facebook-pixel

U.S. airman faces federal charge for allegedly lighting police car on fire during May protest

(Francisco Kjolseth | The Salt Lake Tribune) Hundreds march in downtown Salt Lake City overturning a police car and setting it on fire on Saturday, May 30, 2020, to protest the death of George Floyd, the man who died earlier this week after a Minneapolis police officer knelt on his neck.

A fifth person has been charged by federal authorities in the burning of a Salt Lake City police car in May during a protest against police violence — this time, the accused is a United States airman stationed at Hill Air Force Base.

Larry Raynold Williams Jr., 22, was arrested Wednesday at his home in West Haven, according to the U.S. Attorney’s Office. He faces one count of using fire and explosives to damage or destroy a police car.

Prosecutors allege in charging documents that Williams held a white sheet or tablecloth as another man, Christopher Rojas, used a cigarette lighter to ignite the cloth. When the fire caught, prosecutors say Williams threw the material into the window of an overturned police car.

Investigators identified Williams as their suspect by the gas mask he was wearing, according to charges. The markings on his mask were “consistent with markings applied at HAFB,” prosecutors wrote in charging documents, and a serial number for a gas canister assigned to Williams at the base was identical to the serial number on the gas mask he wore, as depicted in pictures taken at the riot.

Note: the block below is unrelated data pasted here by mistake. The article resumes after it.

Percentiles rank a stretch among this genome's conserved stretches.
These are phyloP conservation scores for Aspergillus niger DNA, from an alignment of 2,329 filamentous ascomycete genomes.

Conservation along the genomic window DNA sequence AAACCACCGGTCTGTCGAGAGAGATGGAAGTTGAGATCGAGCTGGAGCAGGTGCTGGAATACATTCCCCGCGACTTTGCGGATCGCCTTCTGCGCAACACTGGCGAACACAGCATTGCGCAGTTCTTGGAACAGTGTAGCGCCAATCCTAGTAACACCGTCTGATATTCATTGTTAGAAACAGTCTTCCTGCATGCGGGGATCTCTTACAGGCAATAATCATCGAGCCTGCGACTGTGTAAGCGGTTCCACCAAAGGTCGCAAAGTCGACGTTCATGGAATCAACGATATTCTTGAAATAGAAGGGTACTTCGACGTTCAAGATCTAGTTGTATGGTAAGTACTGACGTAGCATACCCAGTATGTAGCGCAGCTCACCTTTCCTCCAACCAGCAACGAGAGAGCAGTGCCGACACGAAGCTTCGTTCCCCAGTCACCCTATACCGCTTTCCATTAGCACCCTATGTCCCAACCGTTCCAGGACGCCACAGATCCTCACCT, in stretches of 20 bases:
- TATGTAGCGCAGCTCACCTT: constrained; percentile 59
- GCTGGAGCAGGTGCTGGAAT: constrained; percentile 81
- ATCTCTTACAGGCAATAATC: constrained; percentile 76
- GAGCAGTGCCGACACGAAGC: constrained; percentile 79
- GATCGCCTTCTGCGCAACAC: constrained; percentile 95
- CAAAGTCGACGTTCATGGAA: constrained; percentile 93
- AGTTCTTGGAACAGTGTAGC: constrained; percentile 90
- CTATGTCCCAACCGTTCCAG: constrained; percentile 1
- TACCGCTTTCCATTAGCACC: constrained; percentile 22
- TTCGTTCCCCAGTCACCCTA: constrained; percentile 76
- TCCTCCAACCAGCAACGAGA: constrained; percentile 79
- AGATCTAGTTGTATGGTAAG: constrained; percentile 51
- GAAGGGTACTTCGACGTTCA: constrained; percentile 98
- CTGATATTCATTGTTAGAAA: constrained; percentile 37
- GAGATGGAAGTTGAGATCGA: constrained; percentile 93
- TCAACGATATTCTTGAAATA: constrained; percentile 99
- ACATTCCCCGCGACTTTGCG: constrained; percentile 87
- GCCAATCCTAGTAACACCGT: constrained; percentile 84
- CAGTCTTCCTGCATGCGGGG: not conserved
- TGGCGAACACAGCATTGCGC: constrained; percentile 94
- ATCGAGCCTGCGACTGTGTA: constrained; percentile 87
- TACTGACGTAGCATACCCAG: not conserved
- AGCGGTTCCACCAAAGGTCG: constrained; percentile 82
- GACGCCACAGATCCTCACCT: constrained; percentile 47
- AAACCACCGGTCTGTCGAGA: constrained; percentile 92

Williams is expected to make his first appearance in court Thursday afternoon.

Prosecutors have now charged a dozen people with being involved in flipping and burning a police car during a May 30 protest sparked by the death of George Floyd in Minnesota. Four of them, Christopher Isidro Rojas, 28; Jackson Stuard Tamowski Patton, 26; and Latroi Devons Newbins, 28, and Lateesha Richards, 24, join Williams in facing federal charges.

The burning of the police car was one of the most memorable images from that day’s protest. Probable cause statements say an officer was driving her patrol car to work and was stopped by a crowd of protesters near 200 East and 400 South. The crowd surrounded her car and banged on the windows, according to the statement. She called for help and was picked up by other officers, before her car was destroyed.

Return to Story